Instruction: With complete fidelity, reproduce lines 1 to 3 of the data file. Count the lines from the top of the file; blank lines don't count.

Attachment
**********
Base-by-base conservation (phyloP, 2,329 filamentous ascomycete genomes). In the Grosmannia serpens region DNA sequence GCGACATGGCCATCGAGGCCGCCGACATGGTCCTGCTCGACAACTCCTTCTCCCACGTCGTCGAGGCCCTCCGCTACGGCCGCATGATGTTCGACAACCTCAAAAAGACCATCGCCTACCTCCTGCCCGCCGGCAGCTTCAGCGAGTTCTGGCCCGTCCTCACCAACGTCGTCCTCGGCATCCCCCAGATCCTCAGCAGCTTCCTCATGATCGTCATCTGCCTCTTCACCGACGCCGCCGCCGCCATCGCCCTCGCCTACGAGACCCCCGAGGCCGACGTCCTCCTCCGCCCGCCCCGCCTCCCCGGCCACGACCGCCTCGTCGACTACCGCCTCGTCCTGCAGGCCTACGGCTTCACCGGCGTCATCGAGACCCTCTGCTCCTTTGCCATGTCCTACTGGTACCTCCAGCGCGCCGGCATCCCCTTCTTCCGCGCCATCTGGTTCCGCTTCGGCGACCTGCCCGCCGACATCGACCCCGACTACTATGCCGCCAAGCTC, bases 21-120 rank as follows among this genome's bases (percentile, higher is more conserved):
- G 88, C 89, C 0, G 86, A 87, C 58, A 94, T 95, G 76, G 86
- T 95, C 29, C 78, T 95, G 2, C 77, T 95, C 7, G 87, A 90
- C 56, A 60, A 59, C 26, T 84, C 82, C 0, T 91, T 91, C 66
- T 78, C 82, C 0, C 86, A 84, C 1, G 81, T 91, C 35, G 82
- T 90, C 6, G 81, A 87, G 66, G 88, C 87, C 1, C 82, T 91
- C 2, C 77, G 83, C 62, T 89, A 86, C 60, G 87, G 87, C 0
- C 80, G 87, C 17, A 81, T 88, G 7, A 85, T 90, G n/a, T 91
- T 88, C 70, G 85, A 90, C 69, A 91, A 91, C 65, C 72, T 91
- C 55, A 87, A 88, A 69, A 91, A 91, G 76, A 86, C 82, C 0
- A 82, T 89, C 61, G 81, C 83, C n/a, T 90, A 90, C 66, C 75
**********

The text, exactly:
Base-by-base conservation (phyloP, 2,329 filamentous ascomycete genomes). In the Grosmannia serpens region DNA sequence GCGACATGGCCATCGAGGCCGCCGACATGGTCCTGCTCGACAACTCCTTCTCCCACGTCGTCGAGGCCCTCCGCTACGGCCGCATGATGTTCGACAACCTCAAAAAGACCATCGCCTACCTCCTGCCCGCCGGCAGCTTCAGCGAGTTCTGGCCCGTCCTCACCAACGTCGTCCTCGGCATCCCCCAGATCCTCAGCAGCTTCCTCATGATCGTCATCTGCCTCTTCACCGACGCCGCCGCCGCCATCGCCCTCGCCTACGAGACCCCCGAGGCCGACGTCCTCCTCCGCCCGCCCCGCCTCCCCGGCCACGACCGCCTCGTCGACTACCGCCTCGTCCTGCAGGCCTACGGCTTCACCGGCGTCATCGAGACCCTCTGCTCCTTTGCCATGTCCTACTGGTACCTCCAGCGCGCCGGCATCCCCTTCTTCCGCGCCATCTGGTTCCGCTTCGGCGACCTGCCCGCCGACATCGACCCCGACTACTATGCCGCCAAGCTC, bases 21-120 rank as follows among this genome's bases (percentile, higher is more conserved):
- G 88, C 89, C 0, G 86, A 87, C 58, A 94, T 95, G 76, G 86
- T 95, C 29, C 78, T 95, G 2, C 77, T 95, C 7, G 87, A 90